Magic angle spinning

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Magic-angle spinning: The sample (blue) is rotating with high frequency inside the main magnetic field (B0). The axis of rotation is tilted by the magic angle θm with respect to the direction of B0.

In nuclear magnetic resonance, magic-angle spinning (MAS) is a technique often used to perform experiments in solid-state NMR spectroscopy.[1][2]

By spinning the sample (usually at a frequency of 1 to 100 kHz) at the magic angle θm (ca. 54.74°, where cos2θm=1/3) with respect to the direction of the magnetic field, the normally broad lines become narrower, increasing the resolution for better identification and analysis of the spectrum.

In any condensed phase, a nuclear spin experiences a great number of interactions. The main three interactions (dipolar, chemical shift anisotropy, quadrupolar) often lead to very broad and featureless lines. However, these three interactions in solids are orientation-dependent and can be averaged by MAS. The nuclear dipole-dipole interaction, between magnetic moments of nuclei averages to zero only at the magic angle, θm . The chemical shift anisotropy, a nuclear-electron interaction, averages to a non-zero value. The quadrupolar interaction is only partially averaged by MAS leaving a residual secondary quadrupolar interaction. In liquids, e.g. a solution of an organic compound, most of these interactions will average out because of the rapid time-averaged molecular motion that occurs. This orientation averaging in solution is mimicked by MAS of a solid. This causes the signal to become much narrower, giving rise to the isotropic value (which is of interest for structural determination of solid materials and compounds) and spinning sidebands which occur at multiples of the spinning speed and can be used to determine the chemical shift anisotropy of the nuclei.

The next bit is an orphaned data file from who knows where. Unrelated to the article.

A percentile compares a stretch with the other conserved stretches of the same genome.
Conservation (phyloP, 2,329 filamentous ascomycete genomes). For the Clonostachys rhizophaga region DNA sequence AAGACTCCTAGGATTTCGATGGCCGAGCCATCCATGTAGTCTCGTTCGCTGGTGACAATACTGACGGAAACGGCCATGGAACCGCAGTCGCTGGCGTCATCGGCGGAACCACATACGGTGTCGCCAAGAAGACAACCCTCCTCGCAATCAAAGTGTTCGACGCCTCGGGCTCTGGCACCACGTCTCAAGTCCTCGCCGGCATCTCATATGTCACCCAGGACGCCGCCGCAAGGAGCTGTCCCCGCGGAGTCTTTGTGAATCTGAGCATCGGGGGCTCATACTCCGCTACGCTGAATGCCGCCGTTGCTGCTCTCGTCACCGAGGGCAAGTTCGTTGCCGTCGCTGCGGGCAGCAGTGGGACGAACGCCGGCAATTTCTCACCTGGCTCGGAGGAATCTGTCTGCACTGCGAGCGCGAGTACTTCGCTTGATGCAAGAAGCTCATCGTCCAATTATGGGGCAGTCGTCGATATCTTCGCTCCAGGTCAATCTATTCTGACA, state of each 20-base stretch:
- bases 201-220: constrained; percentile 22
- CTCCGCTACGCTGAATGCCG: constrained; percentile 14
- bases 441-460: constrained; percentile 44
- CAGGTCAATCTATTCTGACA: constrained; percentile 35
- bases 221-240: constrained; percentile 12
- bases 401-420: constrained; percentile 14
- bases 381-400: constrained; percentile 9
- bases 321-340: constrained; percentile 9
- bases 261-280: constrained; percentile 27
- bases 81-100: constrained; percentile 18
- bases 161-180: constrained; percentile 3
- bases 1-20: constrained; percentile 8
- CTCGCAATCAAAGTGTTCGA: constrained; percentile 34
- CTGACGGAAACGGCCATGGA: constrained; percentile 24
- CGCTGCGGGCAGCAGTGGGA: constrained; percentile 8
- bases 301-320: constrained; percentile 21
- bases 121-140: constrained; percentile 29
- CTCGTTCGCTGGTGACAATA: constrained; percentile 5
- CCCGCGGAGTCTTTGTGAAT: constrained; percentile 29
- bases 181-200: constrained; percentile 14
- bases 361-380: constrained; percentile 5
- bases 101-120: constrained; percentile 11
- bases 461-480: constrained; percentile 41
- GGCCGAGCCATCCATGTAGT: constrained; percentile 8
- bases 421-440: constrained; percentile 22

The physical spinning of the sample is achieved via an air turbine mechanism. These turbines (or rotors) come in a variety of diameters (outside diameter), from 1.3-15.0 mm, and are usually spun on air or nitrogen gas. The rotors are made from a number of different materials such as ceramics e.g. zirconia, silicon nitride or polymers such as poly(methyl methacrylate) (PMMA), polyoxymethylene (POM). The cylindrical rotors are axially symmetric about the axis of rotation. Samples are packed into the rotors and these are then sealed with a single or double end cap. These caps are made from number of different materials e.g. Kel-F, Vespel, zirconia or boron nitride depending on the application required.

Magic-angle spinning was first described in 1958 by Edward Raymond Andrew, A. Bradbury, and R. G. Eades[3] and independently in 1959 by I. J. Lowe.[4] The name "magic-angle spinning" was coined in 1960 by Cornelis J. Gorter at the AMPERE congress in Pisa.[1]

Variations[edit]

High Resolution Magic Angle Spinning (HR-MAS)[edit]

HRMAS is usually applied to solutions and gels where there is some internal molecular motion, but the dipole-dipole interactions are insufficiently averaged by such motion. Under these conditions, HRMAS can dramatically average out the dipole-dipole broadening and result in spectra similar to high resolution NMR. This permits the kind of quantitative analysis of components practiced in solution NMR, e.g.[5]

Cross Polarization Magic Angle Spinning (CP-MAS)[edit]

By combining cross polarization with MAS, high resolution spectra can be obtained for rigid solids.

References[edit]

  1. ^ a b Jacek W. Hennel, Jacek Klinowski (2005). "Magic Angle Spinning: A Historical Perspective". In Jacek Klinowski. New techniques in solid-state NMR. Springer. pp. 1–14. doi:10.1007/b98646. ISBN 3-540-22168-9.  (New techniques in solid-state NMR, p. 1, at Google Books)
  2. ^ E. Raymond Andrew (2010). "Magic Angle Spinning". In Anne McDermott. Solid State NMR Studies of Biopolymers. John Wiley & Sons. pp. 83–97. ISBN 0-470-72122-7.  (Solid State NMR Studies of Biopolymers, p. 83, at Google Books)
  3. ^ E. R. Andrew, A. Bradbury, R. G. Eades (1958). "Nuclear magnetic resonance spectra from a crystal rotated at high speed". Nature 182 (4650): 1659. Bibcode:1958Natur.182.1659A. doi:10.1038/1821659a0. 
  4. ^ I. J. Lowe (1959). "Free Induction Decays of Rotating Solids". Phys. Rev. Lett 2 (7): 285–287. Bibcode:1959PhRvL...2..285L. doi:10.1103/PhysRevLett.2.285. 
  5. ^ "Application of HRMAS 1H NMR Spectroscopy To Investigate Interactions between Ligands and Synthetic Receptors - Händel - 2003 - Angewandte Chemie International Edition - Wiley Online Library".